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KillThatNoise #1: How (and Why) Carmella Broke The WWE Women’s Revolution



Oh that glorious Women’s Revolution. What happened? After two years of highly touted, history making, over hyped gimmick matches, the revolution of WWE women came to an alleged halt after Carmella was crowned as the first-ever Ms. Money In The Bank this past Sunday.

The fans in St. Louis were ready for the opening match of the Money In The Bank show. The outcome of the Women’s match would surely help set the tone for the entire show. When Carmella was first inserted into the MITB match, the general response from the internet was that James Ellsworth would somehow help Carmella win the match. Of course, the goal is to win the match by obtaining the briefcase. Easy enough, right? Not so fast. In a somewhat short, yet fluid match that had the St. Louis crowd engaged, the ending angered some of the most hardened WWE fans. The moment that James Ellsworth climbed the ladder, unhooked the prize, and dropped it right into the arms of his princess, Carmella, was the official ending of the WWE Women’s Revolution. The WWE Universe was furious. The company became the biggest heel of the night instead of James Ellsworth, while Carmella was the beneficiary of a movement that fans thought to be real.

The Women’s Revolution was never a real thing to the WWE.

Vince McMahon will always use the interaction of fans to make, mold and create business for his company. Outside of an all-women’s Royal Rumble, the MITB was the most important showcase for the division on either brand. It also was the perfect time and match to break away from the “Revolution.” For over two years, WWE fans dissected every women’s match just to see if it fell in line with the term “ While the initial movement for “Give Divas A Chance” may have been created out of real frustration, WWE saw it as a way to drive interest to the main products on RAW and Smackdown Live. Through all the cheerleader like promos by Stephanie McMahon, all of the gimmicks that Sasha and Charlotte Flair went through, someone at some point had to say enough with the group hug. Following MITB, Carmella’s fiery, show stealing promo on SDLive was performed in a way to let fans know that she simply didn’t care about the progression of the Women’s division. She only cared about herself. How the breifcase got in her hands was a moot point. But the confusion starts at this point.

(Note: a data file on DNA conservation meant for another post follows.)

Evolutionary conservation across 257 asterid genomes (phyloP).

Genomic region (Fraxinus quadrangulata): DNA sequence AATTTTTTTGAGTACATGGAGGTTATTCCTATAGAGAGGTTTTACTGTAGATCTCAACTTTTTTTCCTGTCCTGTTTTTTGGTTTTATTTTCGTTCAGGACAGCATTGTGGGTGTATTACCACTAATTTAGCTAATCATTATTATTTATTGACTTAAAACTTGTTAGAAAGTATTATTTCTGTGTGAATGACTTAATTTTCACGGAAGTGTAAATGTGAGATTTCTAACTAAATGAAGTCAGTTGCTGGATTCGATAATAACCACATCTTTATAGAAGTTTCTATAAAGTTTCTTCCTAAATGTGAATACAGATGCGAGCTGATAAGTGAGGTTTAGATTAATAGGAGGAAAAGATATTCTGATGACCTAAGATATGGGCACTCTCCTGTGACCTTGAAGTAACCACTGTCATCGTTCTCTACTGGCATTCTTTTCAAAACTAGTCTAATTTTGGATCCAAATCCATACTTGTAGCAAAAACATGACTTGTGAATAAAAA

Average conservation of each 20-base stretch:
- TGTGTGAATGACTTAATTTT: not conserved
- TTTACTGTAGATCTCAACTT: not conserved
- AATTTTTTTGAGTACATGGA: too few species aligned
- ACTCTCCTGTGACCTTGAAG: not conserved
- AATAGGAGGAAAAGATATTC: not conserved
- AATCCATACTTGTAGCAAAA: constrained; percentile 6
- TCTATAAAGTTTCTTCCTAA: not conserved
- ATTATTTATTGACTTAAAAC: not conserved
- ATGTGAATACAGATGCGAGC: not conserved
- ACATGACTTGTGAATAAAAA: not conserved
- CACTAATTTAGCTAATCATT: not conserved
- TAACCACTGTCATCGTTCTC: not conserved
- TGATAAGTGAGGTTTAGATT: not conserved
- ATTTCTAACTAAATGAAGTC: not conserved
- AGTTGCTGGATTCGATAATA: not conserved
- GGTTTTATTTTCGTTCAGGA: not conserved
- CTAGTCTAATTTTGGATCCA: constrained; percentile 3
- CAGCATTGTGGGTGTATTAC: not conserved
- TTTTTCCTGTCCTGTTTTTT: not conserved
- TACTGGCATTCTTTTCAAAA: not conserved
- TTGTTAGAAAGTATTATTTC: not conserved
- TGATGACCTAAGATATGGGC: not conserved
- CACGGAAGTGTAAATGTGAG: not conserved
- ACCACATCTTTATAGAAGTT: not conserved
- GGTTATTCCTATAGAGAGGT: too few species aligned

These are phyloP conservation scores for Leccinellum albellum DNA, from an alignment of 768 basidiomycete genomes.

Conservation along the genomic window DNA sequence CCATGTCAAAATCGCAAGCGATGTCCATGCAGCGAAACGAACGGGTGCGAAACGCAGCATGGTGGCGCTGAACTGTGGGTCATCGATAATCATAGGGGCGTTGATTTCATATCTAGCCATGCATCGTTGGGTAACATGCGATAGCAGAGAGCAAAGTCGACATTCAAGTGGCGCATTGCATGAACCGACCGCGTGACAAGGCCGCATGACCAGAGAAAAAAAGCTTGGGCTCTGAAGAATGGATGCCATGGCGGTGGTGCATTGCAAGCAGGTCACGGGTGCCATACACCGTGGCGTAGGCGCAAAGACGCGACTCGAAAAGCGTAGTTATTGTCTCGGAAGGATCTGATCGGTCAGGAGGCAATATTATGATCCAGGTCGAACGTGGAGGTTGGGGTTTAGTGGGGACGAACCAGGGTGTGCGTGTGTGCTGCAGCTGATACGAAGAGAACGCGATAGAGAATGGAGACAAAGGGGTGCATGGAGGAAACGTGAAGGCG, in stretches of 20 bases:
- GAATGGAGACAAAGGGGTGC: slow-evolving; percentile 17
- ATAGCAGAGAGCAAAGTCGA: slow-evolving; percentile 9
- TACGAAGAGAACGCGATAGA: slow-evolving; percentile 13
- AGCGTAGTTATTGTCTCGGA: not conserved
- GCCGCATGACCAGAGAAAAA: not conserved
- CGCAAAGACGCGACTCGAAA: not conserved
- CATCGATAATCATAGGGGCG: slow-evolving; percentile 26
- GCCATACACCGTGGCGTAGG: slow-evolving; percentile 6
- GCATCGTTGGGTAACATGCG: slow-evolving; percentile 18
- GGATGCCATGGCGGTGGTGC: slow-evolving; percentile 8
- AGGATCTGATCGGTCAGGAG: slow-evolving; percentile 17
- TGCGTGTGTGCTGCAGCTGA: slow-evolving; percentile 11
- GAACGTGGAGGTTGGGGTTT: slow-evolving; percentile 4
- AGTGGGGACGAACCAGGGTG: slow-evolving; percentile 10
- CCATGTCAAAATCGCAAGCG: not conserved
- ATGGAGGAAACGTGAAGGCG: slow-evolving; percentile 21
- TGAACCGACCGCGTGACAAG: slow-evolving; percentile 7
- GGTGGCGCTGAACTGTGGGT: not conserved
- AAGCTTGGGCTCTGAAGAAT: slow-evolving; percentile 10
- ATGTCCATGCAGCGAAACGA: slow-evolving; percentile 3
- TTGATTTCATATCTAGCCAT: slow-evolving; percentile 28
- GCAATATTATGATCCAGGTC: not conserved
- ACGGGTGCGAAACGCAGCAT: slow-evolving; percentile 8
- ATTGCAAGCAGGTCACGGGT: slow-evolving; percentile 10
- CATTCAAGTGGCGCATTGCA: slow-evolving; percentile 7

Carmella listed several instances when people got involved in a ladder or MITB match without real repercussions for the winner. After all of the other participants pleaded to General Manager Daniel Bryan about the match outcome, a change was finally made. Bryan stated that “we are in uncharted territory,” announced another MITB match for the next Smackdown Live and banned James Ellsworth from ringside. Allegedly, the match was also made to bolster SDLive’s ratings, but some say that it is also a way to actually get one of the women to get the case. All of this is a convoluted mess for the WWE, fans, the superstars involved and everyone in between. Fans aren’t going to simply forget that the first actual women’s Money In the Bank match was spoiled by James Ellsworth grabbing the case for Carmella. WWE can’t undo that. The outcome of the match is abundantly clear — Carmella must win with no strings attached.

WWE created a movement in the Women’s Revolution that got fans emotionally involved to the point of angering them when it seemingly fell off the rails. We’ve went from a heel Mickie James claiming to be the woman to start the movement to the Princess of Staten Island, Carmella, being the one that doesn’t care about any revolution at all. The design of the MITB match was supposed to put all of the heat on James Ellsworth and Carmella. It ended up creating a backlash on WWE and now the entire thing is being redone.

One thing that WWE can’t afford to do is mess up Carmella’s push as a heel. She’s been a surprise in and out of the ring and has come a long way in a short time on the main roster. James Ellsworth adds a lot to her act. The time was right for her to win and break a revolution that had been going for over two years, but will fans let the actual story play out instead of complaining?

Probably not. We’re too emotional. And Vince McMahon loves the sound of that. $$$

#KillThatNoise is a commentary written by contributor, Shannon Willis, on the industry of professional wrestling and the reactions from its fans. Follow Shannon on Twitter @willmarelle.

Shannon is a proud product of Detroit, Michigan. He's a connoisseur of all things hip-hop and pro wrestling and often compares the two forms of entertainment. He's a feature writer for FightBooth and also a corporate nomad.

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